He struck a plea deal to cooperate with special counsel Robert Mueller’s investigation into Russian interference in the 2016 election. But Flynn’s sentencing in late 2018 was derailed when he realized he could face prison time and he later hired a new legal team and sought to withdraw his plea, according to an account on Law.com.

At the same time, Barr launched an investigation of his own into the origins of the Mueller investigation and ultimately a review of the Flynn investigation. Last week, Barr filed a motion in federal court to dismiss the case against Flynn, claiming the FBI didn’t have sufficient grounds to interview Flynn and that Flynn’s statements “even if untrue” were immaterial to the broader counterintelligence probe into the Trump campaign.

The move came after the disclosure of internal FBI records that Flynn’s attorney and other Trump allies have pointed to as evidence that the former national security adviser had been in a “perjury trap” to lie to federal agents.

But federal Judge Emmet Sullivan issued an order Tuesday effectively putting on hold the government’s move to drop the case. Sullivan, who heard Flynn’s guilty plea and his arguments to withdraw it, now wants to hear from outside groups before deciding whether to grant Barr’s motion.

Flynn attorney Sidney Powell objected to Sullivan’s order, arguing that the courts have no authority to permit a third party to “usurp the role of the government’s counsel” in prosecuting an individual in a criminal case.

“This travesty of justice has already consumed three or more years of an innocent man’s life — and that of his entire family,” Powell wrote in a motion filed after the judge’s order. “No further delay should be tolerated or any further expense caused to him and his defense.”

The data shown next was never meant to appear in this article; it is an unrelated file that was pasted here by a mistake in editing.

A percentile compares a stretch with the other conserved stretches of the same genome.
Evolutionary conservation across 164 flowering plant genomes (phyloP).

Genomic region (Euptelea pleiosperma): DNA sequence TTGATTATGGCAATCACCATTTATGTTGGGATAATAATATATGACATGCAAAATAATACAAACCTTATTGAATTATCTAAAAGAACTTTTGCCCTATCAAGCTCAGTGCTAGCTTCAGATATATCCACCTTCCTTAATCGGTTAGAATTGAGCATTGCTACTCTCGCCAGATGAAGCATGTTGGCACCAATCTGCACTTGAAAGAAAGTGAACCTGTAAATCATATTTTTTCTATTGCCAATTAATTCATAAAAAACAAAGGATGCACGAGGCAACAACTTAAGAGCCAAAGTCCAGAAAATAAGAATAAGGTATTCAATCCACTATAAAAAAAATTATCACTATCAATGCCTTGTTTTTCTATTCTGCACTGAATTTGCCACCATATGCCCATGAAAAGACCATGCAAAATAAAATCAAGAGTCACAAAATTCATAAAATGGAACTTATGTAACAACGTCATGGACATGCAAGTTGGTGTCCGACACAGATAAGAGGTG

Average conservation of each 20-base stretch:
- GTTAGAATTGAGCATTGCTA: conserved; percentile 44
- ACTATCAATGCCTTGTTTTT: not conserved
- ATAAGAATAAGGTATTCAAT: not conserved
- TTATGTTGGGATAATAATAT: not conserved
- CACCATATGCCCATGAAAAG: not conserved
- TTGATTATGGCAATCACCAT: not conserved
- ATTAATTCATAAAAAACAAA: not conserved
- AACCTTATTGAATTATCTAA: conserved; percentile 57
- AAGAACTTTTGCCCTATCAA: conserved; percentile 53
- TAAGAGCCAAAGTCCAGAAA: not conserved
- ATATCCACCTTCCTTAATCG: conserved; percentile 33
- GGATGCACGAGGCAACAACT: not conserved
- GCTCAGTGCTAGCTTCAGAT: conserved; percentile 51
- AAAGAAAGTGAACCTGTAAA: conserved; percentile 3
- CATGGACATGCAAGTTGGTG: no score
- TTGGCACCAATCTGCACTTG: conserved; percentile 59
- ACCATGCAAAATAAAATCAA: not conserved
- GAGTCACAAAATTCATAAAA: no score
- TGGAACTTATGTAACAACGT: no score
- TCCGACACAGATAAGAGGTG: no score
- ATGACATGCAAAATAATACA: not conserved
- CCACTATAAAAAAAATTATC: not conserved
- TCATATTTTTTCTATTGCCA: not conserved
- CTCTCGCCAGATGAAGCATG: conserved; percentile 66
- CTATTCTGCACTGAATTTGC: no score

The Washington Post reported that Sullivan’s ruling to allow third-party arguments came the day after a team of Watergate prosecutors sought to file a friend of the court brief to give their legal arguments against Barr’s reversal of Flynn’s prosecution. They said they had a “unique perspective on the need for independent scrutiny and oversight to ensure that crucial decisions about prosecutions of high-ranking government officials are made in the public interest.”

They may not be the only ones filing amicus briefs with the court. On Monday, more than 2,000 former Justice Department and FBI officials called on Barr to resign.

“While it is rare for a court to deny the department’s request to dismiss an indictment, if ever there were a case where the public interest counseled the court to take a long, hard look at the government’s explanation and the evidence, it is this one,” they wrote in an open letter published online.

Meanwhile, partisanship played out on cable TV news outlets Wednesday, with Fox News trumpeting daylong headlines about the case, “List of Obama-era officials who sought to ‘unmask’ Flynn includes huge names at White House,” while competitor CNN kept its focus on the pandemic while its Flynn headlines focused on a decidedly different question: “Judge questions if Michael Flynn has perjured himself in his court case.”